In a typical case, once the VP of IT operations is convinced about DevOps, she decides that her team should now acquire so called DevOps capability. Accordingly, they evaluate and buy some product claiming to be a DevOps enabler, do a bit of research on virtualization and infrastructure automation tools, start version controlling their deployment scripts, and then rename their department to DevOps. Is it really DevOps? Well, it isn’t DevOps if you don’t have IT operations people as part of your development organization. The whole point of DevOps is to locate development and operations skills within a single team. The VP of IT operations is not to blame though. Effecting a DevOps reorg is usually beyond her pay grade and fraught with implications for her future role.
5.4.2 Organizing for Responsiveness
Cross-functional teams fold the entire software delivery value stream into a single team rather than let it span across multiple activity-oriented teams. This reduces the cost of handoffs, allows reduction in batch size, and thereby decreases cycle time (improving responsiveness). Cross-functional teams aligned to outcomes can get meaningful things done within the bounds of the team. In this respect, they are much more autonomous units than activity-oriented teams. They are also more fun to be since autonomy is an intrinsic motivator.
Cross-functional teams aren’t anti-specialization. These teams still consist of specialists. Specialization isn’t the problem; organizing along the lines of specialization is. Functional organization makes for slower and more expensive handoffs.
Will specialists dedicated to product teams be underutilized? Probably yes. This is where the rubber meets the road in terms of trading off cost-efficiency for the sake of responsiveness. Beyond a certain threshold of utilization, responsiveness decreases as utilization increases. This is a well-known effect from queuing theory. Without some slack, we can’t have responsiveness. A fully utilized highway is a parking lot.11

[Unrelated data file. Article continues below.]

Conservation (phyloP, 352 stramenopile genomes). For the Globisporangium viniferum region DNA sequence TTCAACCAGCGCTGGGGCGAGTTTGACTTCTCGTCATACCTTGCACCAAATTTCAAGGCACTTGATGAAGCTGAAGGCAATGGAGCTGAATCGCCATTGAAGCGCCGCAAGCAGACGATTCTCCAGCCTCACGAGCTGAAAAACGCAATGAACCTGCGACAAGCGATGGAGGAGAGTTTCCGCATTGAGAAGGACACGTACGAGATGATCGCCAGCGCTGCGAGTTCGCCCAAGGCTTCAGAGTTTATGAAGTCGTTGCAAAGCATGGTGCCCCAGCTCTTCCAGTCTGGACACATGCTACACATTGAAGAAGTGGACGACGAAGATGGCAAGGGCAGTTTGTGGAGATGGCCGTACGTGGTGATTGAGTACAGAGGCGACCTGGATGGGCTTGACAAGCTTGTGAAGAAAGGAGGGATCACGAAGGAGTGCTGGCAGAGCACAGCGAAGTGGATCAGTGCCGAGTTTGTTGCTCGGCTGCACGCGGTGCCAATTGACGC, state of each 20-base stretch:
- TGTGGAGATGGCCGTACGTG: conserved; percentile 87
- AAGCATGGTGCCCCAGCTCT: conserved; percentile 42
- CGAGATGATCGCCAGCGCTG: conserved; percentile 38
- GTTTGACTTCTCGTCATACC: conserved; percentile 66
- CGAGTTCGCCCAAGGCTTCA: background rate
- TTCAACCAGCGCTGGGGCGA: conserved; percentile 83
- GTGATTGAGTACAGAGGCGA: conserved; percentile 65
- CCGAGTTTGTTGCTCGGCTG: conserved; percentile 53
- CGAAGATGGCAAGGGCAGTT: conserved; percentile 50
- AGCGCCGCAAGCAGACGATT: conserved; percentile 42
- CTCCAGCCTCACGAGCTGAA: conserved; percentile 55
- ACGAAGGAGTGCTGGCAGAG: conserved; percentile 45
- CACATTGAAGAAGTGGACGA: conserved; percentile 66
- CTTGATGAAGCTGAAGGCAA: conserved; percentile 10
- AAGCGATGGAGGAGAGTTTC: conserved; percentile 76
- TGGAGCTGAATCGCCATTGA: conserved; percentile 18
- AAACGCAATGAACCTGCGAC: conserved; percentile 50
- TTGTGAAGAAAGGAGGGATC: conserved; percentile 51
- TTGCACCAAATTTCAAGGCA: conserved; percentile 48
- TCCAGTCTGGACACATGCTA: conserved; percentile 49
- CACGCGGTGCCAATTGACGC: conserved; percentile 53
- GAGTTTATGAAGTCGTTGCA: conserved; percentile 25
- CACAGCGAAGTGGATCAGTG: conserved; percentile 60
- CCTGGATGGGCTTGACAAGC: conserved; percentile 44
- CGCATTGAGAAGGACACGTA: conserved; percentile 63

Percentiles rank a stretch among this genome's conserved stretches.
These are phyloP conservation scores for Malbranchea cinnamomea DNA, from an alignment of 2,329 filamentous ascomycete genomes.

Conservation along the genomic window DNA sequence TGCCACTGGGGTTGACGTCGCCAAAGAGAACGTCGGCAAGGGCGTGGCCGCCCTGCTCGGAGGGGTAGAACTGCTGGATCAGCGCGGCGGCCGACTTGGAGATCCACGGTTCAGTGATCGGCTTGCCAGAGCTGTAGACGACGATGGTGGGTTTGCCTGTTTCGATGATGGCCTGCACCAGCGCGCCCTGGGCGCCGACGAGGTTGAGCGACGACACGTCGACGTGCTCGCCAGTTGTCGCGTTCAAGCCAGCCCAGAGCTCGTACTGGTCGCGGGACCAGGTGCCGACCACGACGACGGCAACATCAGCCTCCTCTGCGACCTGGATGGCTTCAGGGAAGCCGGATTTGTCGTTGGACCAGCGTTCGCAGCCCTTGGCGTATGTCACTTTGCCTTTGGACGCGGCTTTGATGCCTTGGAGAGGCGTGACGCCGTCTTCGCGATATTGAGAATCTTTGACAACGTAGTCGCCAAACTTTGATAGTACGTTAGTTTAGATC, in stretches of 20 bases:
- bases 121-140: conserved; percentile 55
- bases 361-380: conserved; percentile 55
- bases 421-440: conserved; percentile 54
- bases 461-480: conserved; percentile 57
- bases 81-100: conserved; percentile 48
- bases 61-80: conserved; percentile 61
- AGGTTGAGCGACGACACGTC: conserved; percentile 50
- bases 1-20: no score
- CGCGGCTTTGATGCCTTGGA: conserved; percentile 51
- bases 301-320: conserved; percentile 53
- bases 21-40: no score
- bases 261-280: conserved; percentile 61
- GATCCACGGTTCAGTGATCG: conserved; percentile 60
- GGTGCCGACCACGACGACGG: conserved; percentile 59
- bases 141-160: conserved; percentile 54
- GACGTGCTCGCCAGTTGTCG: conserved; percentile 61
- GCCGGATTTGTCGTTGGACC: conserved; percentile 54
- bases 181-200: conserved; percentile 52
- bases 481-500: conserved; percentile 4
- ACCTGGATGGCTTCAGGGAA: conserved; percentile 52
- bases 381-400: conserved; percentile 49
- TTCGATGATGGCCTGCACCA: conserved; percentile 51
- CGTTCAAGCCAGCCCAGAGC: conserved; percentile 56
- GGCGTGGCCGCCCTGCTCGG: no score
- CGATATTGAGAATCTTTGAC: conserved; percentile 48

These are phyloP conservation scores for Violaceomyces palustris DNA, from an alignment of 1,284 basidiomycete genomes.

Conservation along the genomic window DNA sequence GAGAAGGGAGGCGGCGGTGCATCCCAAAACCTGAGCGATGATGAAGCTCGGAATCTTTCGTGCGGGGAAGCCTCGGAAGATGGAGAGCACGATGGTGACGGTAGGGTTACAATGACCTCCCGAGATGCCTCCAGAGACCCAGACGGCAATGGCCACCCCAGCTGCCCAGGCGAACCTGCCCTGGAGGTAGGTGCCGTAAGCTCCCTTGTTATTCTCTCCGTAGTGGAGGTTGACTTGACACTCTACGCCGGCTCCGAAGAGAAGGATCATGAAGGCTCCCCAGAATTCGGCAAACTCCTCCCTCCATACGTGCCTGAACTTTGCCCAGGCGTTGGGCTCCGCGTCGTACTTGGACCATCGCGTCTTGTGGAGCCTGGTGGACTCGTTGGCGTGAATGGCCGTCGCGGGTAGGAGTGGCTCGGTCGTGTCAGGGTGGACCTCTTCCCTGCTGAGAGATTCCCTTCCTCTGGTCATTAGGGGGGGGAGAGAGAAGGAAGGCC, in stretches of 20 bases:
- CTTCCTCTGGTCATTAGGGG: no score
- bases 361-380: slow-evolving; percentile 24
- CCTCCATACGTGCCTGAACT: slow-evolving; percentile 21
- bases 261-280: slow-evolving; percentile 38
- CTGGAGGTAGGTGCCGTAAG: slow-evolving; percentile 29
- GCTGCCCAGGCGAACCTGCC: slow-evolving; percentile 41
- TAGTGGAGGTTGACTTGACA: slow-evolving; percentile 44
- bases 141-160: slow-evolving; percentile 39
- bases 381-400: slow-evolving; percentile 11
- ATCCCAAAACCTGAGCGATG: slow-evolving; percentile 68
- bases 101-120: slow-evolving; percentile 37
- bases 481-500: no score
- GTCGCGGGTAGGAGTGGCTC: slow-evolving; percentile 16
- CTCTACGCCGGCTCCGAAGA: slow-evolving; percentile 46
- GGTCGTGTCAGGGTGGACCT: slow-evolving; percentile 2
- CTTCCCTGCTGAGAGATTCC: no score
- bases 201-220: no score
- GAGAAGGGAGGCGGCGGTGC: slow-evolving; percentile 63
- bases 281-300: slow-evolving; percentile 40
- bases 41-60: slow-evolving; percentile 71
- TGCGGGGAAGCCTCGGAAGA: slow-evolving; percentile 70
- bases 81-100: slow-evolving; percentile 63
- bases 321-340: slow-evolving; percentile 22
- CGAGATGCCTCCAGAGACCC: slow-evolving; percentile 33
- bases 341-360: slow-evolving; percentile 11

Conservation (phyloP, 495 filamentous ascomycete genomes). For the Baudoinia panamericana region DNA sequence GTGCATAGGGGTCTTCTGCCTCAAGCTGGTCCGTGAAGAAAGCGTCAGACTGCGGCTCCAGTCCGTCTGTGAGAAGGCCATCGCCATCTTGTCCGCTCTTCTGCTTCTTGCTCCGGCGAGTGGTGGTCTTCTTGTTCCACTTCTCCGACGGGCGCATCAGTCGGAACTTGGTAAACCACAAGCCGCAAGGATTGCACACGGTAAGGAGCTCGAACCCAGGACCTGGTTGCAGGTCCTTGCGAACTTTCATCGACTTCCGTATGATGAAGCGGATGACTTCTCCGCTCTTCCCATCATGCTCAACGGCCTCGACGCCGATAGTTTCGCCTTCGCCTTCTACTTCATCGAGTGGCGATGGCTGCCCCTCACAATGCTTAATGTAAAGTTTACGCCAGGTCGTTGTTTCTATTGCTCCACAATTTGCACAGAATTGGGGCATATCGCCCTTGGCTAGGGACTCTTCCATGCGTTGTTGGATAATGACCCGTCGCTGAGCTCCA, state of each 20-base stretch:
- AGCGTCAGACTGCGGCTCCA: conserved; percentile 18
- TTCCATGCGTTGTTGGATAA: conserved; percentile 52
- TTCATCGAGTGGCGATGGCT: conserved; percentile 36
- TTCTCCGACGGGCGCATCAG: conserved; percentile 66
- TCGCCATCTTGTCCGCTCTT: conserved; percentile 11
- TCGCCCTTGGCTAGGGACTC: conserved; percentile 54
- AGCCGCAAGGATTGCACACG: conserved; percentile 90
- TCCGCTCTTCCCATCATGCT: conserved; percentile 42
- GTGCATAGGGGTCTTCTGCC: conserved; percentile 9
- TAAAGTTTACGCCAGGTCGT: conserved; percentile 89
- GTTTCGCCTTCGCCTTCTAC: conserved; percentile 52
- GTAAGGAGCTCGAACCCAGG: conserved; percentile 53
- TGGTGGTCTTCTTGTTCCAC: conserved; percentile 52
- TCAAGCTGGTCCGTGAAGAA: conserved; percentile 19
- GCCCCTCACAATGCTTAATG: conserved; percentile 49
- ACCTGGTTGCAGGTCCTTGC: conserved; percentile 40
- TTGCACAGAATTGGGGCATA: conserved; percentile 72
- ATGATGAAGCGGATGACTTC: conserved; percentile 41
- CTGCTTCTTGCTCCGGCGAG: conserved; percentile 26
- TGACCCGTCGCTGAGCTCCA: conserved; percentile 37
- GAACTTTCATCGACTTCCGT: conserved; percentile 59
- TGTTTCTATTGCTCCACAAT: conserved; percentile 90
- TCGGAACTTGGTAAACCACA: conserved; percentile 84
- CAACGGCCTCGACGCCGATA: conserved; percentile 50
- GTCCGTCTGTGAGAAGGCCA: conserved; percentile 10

Besides, as a side effect of being part of a cross-functional team, specialists usually start to acquire adjacent skills. So developers pick up infrastructure skills while product analysts pick up testing skills. This lets them contribute to adjacent areas during lean intervals and jump back to core areas as soon as something comes up. Pure specialists start morphing into generalizing specialists.12 Their skill profile changes shape from the letter I (all depth) to the letter T (some breadth).
5.4.4 T-shaped People
Pure specialists are all depth and very little breadth. Although they may be brought together in a cross-functional team, they might face challenges in interacting with their team members from other specializations. For effective cross-functional collaboration, we need some breadth as well as good depth. Breadth provides perspective and empathy. Hard-core specialists are susceptible to caring only about their part of the work. T-shaped people13 can relate to and build upon ideas coming from outside their domain with greater ease.
5.4.5 Team Size
Common recommendations for development team size range from three to nine.14,15 Another idea called the two-pizza team (number of people that two pizzas will suffice for) comes from Amazon. As long as the architecture is modular (via services or otherwise), these are reasonable heuristics for team size of a single module or service. However, highly cross-functional, outcome-oriented teams, as in Figure 5-2, are likely to be much bigger if the outcome (or suboutcome) requires it. It doesn’t mean humungous standup meetings or that everyone communicates regularly with each other. The cause of responsiveness is served by having a single, dedicated outcome owner for the whole team of teams. The cause of autonomy and purpose is served by having a team big and capable enough to own a business outcome (or suboutcome).